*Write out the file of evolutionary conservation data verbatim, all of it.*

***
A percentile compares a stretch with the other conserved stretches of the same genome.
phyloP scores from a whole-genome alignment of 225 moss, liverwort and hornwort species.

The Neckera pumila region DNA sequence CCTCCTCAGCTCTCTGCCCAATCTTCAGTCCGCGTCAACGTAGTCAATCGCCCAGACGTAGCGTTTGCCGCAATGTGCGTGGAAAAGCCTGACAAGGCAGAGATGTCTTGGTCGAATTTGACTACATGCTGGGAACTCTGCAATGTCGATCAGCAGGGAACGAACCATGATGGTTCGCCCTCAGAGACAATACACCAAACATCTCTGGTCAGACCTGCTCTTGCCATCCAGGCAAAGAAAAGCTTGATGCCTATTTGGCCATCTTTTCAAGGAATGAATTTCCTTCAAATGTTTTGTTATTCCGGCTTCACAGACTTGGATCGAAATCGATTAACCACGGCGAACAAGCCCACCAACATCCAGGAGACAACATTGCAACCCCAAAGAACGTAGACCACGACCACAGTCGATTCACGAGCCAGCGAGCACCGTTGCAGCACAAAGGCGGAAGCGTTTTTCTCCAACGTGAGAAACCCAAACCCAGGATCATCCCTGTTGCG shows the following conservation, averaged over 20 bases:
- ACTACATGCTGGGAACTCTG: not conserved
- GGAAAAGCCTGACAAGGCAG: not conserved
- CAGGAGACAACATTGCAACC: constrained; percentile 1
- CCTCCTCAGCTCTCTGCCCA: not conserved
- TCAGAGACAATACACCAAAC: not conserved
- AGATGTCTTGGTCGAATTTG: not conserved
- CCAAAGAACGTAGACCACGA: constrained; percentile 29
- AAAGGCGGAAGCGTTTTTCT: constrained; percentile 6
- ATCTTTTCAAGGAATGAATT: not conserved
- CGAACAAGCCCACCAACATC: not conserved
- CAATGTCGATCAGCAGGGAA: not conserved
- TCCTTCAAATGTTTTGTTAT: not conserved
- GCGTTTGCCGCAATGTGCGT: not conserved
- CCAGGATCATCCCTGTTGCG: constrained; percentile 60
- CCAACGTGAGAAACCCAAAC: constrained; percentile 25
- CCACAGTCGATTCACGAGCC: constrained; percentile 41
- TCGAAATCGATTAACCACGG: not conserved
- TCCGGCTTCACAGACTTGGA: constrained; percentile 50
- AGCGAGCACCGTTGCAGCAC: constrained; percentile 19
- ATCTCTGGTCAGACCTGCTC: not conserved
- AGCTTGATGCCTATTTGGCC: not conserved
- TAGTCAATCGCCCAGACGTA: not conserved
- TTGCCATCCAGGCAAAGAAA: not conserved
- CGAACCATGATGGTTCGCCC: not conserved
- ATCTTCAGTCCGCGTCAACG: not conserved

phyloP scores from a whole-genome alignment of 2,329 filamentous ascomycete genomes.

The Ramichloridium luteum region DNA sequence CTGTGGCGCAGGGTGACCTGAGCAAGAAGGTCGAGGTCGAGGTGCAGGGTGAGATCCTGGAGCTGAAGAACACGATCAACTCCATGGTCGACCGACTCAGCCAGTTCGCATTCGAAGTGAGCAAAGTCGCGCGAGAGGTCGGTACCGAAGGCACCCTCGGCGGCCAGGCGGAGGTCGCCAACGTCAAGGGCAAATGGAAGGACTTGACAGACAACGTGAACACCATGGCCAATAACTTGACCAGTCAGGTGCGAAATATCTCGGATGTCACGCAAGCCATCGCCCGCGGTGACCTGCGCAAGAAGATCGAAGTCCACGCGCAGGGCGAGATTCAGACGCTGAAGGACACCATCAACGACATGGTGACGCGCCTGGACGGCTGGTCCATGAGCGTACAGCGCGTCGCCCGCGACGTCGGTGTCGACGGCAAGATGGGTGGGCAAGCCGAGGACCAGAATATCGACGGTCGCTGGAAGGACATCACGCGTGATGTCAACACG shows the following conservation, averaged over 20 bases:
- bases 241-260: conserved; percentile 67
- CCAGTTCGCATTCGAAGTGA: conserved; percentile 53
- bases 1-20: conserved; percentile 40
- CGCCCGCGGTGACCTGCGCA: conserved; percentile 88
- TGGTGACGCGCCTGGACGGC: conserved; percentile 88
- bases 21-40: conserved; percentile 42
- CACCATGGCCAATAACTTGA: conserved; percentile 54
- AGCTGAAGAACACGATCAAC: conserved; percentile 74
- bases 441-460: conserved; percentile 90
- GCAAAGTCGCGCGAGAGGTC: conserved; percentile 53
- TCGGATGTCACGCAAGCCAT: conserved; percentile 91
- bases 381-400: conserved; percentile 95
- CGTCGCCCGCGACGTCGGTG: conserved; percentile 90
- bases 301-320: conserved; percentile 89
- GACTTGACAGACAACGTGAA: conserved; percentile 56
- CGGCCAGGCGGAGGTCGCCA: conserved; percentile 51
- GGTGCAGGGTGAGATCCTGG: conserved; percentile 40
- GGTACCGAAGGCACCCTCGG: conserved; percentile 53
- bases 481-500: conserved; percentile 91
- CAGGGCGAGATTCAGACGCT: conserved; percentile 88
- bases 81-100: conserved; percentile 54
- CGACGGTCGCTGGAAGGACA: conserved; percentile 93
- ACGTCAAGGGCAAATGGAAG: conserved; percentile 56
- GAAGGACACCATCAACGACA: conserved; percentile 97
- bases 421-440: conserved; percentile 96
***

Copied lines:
A percentile compares a stretch with the other conserved stretches of the same genome.
phyloP scores from a whole-genome alignment of 225 moss, liverwort and hornwort species.

The Neckera pumila region DNA sequence CCTCCTCAGCTCTCTGCCCAATCTTCAGTCCGCGTCAACGTAGTCAATCGCCCAGACGTAGCGTTTGCCGCAATGTGCGTGGAAAAGCCTGACAAGGCAGAGATGTCTTGGTCGAATTTGACTACATGCTGGGAACTCTGCAATGTCGATCAGCAGGGAACGAACCATGATGGTTCGCCCTCAGAGACAATACACCAAACATCTCTGGTCAGACCTGCTCTTGCCATCCAGGCAAAGAAAAGCTTGATGCCTATTTGGCCATCTTTTCAAGGAATGAATTTCCTTCAAATGTTTTGTTATTCCGGCTTCACAGACTTGGATCGAAATCGATTAACCACGGCGAACAAGCCCACCAACATCCAGGAGACAACATTGCAACCCCAAAGAACGTAGACCACGACCACAGTCGATTCACGAGCCAGCGAGCACCGTTGCAGCACAAAGGCGGAAGCGTTTTTCTCCAACGTGAGAAACCCAAACCCAGGATCATCCCTGTTGCG shows the following conservation, averaged over 20 bases:
- ACTACATGCTGGGAACTCTG: not conserved
- GGAAAAGCCTGACAAGGCAG: not conserved
- CAGGAGACAACATTGCAACC: constrained; percentile 1
- CCTCCTCAGCTCTCTGCCCA: not conserved
- TCAGAGACAATACACCAAAC: not conserved
- AGATGTCTTGGTCGAATTTG: not conserved
- CCAAAGAACGTAGACCACGA: constrained; percentile 29
- AAAGGCGGAAGCGTTTTTCT: constrained; percentile 6
- ATCTTTTCAAGGAATGAATT: not conserved
- CGAACAAGCCCACCAACATC: not conserved
- CAATGTCGATCAGCAGGGAA: not conserved
- TCCTTCAAATGTTTTGTTAT: not conserved
- GCGTTTGCCGCAATGTGCGT: not conserved
- CCAGGATCATCCCTGTTGCG: constrained; percentile 60
- CCAACGTGAGAAACCCAAAC: constrained; percentile 25
- CCACAGTCGATTCACGAGCC: constrained; percentile 41
- TCGAAATCGATTAACCACGG: not conserved
- TCCGGCTTCACAGACTTGGA: constrained; percentile 50
- AGCGAGCACCGTTGCAGCAC: constrained; percentile 19
- ATCTCTGGTCAGACCTGCTC: not conserved
- AGCTTGATGCCTATTTGGCC: not conserved
- TAGTCAATCGCCCAGACGTA: not conserved
- TTGCCATCCAGGCAAAGAAA: not conserved
- CGAACCATGATGGTTCGCCC: not conserved
- ATCTTCAGTCCGCGTCAACG: not conserved

phyloP scores from a whole-genome alignment of 2,329 filamentous ascomycete genomes.

The Ramichloridium luteum region DNA sequence CTGTGGCGCAGGGTGACCTGAGCAAGAAGGTCGAGGTCGAGGTGCAGGGTGAGATCCTGGAGCTGAAGAACACGATCAACTCCATGGTCGACCGACTCAGCCAGTTCGCATTCGAAGTGAGCAAAGTCGCGCGAGAGGTCGGTACCGAAGGCACCCTCGGCGGCCAGGCGGAGGTCGCCAACGTCAAGGGCAAATGGAAGGACTTGACAGACAACGTGAACACCATGGCCAATAACTTGACCAGTCAGGTGCGAAATATCTCGGATGTCACGCAAGCCATCGCCCGCGGTGACCTGCGCAAGAAGATCGAAGTCCACGCGCAGGGCGAGATTCAGACGCTGAAGGACACCATCAACGACATGGTGACGCGCCTGGACGGCTGGTCCATGAGCGTACAGCGCGTCGCCCGCGACGTCGGTGTCGACGGCAAGATGGGTGGGCAAGCCGAGGACCAGAATATCGACGGTCGCTGGAAGGACATCACGCGTGATGTCAACACG shows the following conservation, averaged over 20 bases:
- bases 241-260: conserved; percentile 67
- CCAGTTCGCATTCGAAGTGA: conserved; percentile 53
- bases 1-20: conserved; percentile 40
- CGCCCGCGGTGACCTGCGCA: conserved; percentile 88
- TGGTGACGCGCCTGGACGGC: conserved; percentile 88
- bases 21-40: conserved; percentile 42
- CACCATGGCCAATAACTTGA: conserved; percentile 54
- AGCTGAAGAACACGATCAAC: conserved; percentile 74
- bases 441-460: conserved; percentile 90
- GCAAAGTCGCGCGAGAGGTC: conserved; percentile 53
- TCGGATGTCACGCAAGCCAT: conserved; percentile 91
- bases 381-400: conserved; percentile 95
- CGTCGCCCGCGACGTCGGTG: conserved; percentile 90
- bases 301-320: conserved; percentile 89
- GACTTGACAGACAACGTGAA: conserved; percentile 56
- CGGCCAGGCGGAGGTCGCCA: conserved; percentile 51
- GGTGCAGGGTGAGATCCTGG: conserved; percentile 40
- GGTACCGAAGGCACCCTCGG: conserved; percentile 53
- bases 481-500: conserved; percentile 91
- CAGGGCGAGATTCAGACGCT: conserved; percentile 88
- bases 81-100: conserved; percentile 54
- CGACGGTCGCTGGAAGGACA: conserved; percentile 93
- ACGTCAAGGGCAAATGGAAG: conserved; percentile 56
- GAAGGACACCATCAACGACA: conserved; percentile 97
- bases 421-440: conserved; percentile 96